Brad Roby of Ohio State learns the hard way that Brandon Kinnie doesn't drop like other receivers.
With two full steps on the Longhorn defender and Zac Lee's pass arcing right on target, it appeared that Brandon Kinnie as poised to effect a huge shift in momentum. Memorial Stadium saw was happening and, with the exception of those in burnt orange, rose to their feet as one. Well, almost as one, but in the this case, scattered octagenarian screehes of "Down in front!" were thankfully unheard and/or completely ignored. Kinnie cruised right under the ball and -.
Of course, everyone remembers. That was the potential 38-yard TD pass that would have closed the Huskers to within seven of Texas. What people often forget was that there were enough butterfingers on THAT day to cover two deep on most any depth chart. At least eight balls bounced off the hands of receivers and backs including Niles Paul and Rex Burkhead.
Drops, while not as frequent this year, have still been an occasional problem for Kinnie, but his attitude and work ethic have won over many Husker fans who now find themselves fully behind him instead of deriding each mistake. Following the Texas game, a simple quote seemed to embody both his regret and his determination at once
"It messed with me a whole lot, because I just don't do things like that," Kinnie said. "But the way to get over something like that is just to catch way more balls before and after practice."
He worked and caught plenty of balls in practice and came back to lead the Huskers in receptions in 2010. He appeared poised to take over as the dominant receiver this season, but in early games, the drops started coming again. It would have been very easy to push the panic button or wallow in self-pity, but Kinnie simply isn't made that way. Ask his teammates.
"BK's a thermostat. He's not a thermometer," (Kenny) Bell said. "He stays at the same temperature whether he's doing great or not as great. He keeps himself level-headed. I knew he was going to pull out of it."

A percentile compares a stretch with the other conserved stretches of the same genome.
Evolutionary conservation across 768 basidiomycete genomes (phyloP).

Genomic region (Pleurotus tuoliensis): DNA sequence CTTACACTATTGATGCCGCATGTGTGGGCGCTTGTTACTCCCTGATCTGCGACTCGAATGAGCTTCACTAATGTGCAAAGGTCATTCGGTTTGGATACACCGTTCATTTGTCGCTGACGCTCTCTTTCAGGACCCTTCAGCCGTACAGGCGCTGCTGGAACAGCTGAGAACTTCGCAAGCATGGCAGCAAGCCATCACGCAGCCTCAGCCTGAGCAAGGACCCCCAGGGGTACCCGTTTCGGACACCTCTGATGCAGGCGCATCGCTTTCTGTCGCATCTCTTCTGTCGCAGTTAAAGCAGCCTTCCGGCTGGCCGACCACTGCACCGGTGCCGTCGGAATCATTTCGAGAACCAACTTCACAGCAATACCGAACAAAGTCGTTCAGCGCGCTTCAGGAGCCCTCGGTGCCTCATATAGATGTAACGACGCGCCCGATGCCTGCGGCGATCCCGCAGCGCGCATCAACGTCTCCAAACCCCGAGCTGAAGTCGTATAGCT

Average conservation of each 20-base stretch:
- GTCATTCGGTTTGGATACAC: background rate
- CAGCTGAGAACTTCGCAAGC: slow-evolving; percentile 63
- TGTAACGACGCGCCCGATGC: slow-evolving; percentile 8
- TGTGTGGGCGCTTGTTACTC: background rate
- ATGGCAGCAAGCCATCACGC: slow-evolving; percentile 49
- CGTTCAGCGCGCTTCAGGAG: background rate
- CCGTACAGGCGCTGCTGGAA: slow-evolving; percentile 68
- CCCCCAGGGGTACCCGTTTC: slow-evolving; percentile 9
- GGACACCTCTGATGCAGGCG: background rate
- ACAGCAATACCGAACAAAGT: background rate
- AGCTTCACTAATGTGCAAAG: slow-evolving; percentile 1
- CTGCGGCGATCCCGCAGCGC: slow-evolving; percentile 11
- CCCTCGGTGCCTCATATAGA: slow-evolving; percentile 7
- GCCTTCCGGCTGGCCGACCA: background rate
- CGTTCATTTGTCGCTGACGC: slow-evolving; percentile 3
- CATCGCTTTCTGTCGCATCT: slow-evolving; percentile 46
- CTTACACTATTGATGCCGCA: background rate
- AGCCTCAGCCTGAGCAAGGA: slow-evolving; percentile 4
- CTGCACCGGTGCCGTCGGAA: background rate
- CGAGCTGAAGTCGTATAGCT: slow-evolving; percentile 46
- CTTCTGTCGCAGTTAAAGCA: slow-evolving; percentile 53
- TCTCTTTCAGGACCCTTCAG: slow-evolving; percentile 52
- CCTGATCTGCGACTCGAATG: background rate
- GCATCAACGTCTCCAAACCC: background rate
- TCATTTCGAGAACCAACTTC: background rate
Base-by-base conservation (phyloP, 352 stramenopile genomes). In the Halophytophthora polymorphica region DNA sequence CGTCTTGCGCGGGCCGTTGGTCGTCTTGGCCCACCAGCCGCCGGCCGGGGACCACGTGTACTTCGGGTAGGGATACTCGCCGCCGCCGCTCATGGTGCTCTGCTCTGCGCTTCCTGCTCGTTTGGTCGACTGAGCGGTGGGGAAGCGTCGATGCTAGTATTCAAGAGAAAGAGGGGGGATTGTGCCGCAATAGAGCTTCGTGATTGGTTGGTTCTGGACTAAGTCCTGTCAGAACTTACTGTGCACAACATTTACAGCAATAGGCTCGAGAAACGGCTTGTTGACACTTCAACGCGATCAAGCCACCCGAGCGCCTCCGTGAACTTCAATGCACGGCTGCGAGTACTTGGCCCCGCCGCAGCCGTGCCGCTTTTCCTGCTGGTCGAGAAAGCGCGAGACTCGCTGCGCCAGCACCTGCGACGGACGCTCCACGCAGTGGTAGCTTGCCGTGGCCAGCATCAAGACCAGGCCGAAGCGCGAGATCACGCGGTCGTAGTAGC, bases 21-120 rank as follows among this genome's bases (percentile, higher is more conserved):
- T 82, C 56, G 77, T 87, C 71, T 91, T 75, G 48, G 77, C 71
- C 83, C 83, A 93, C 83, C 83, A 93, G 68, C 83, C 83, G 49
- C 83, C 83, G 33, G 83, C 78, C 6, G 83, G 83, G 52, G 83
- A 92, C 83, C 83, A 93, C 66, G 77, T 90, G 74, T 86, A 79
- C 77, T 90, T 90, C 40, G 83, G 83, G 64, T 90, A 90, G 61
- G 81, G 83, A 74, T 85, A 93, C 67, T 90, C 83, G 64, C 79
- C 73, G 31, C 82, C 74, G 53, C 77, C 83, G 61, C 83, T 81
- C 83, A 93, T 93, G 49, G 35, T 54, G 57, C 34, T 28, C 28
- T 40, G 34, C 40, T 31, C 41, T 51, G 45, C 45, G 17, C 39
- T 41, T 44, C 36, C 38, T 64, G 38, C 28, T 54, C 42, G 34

Despite the dropsies rearing their ugly head again, Kinnie stayed kept his cool and refused to alter his habits or the way he prepared for each game. At 6'3" 225, he had also formed himself into a physical blocker, and his ability to repeatedly open the way downfield in violent fashion for Burkhead and company kept him on the field regularly while he solved the hands problems.
After being virtually invisible in the first three games, Kinnie has gotten more touches, sprung the occasional big play and provided one of the offense's few bright spots with six catches against Northwestern tying his career single game highs. On a windy day in Lincoln, he caught everything thrown his way. OK, that certainly doesn't make up for a bitter upset at home, but with a few tough games to go it doesn't hurt to know that the senior is dialed in again.
Considered one of the top junior college prospects in the country after a huge season at Fort Scott CC, the Huskers signed the highly sought-after wideout from Grandview, MO. Expectations from fans were high, with some even going so far as to compare him to Michael Crabtree.
Those comparisons proved to be a bit excessive, but that is par for the course when attempting to project the future of new recruits. Or perhaps I missed the Marlon Lucky and Harrison Beck Heisman ceremonies. It's not a reflection on Kinnie that 62 catches a season in junior college didn't auto translate to the same numbers in the Big12/Big 10. Only proof that predicting the success of kids 20 and under remains a crapshoot at best.
When Brandon Kinnie's name is called at Senior Day this year, fans will, of course, remember the drops - especially the one against the hated Longhorns. But I'm hoping and betting that they'll also remember that he never stopped working to solve the problem, never stopped trying to improve himself and turned into a rock-solid leader for a young corps of receivers who will likely provide jaw-dropping highlights for the next three plus years. When they go through their inevitable trials, hopefully they'll remember the lessons imparted by Kinnie and pick themselves up when the game knocks them down a little.
This is the reason fans will stand a cheer a little louder when Kinnie's comes out of the tunnel for the last time. Heart and attitude count for something in Nebraska and Brandon Kinnie embodies these traits.
"There's no one else like him," Rex Burkhead said. "I love B.K. He's always got a smile on his face. He's always laughing and having fun."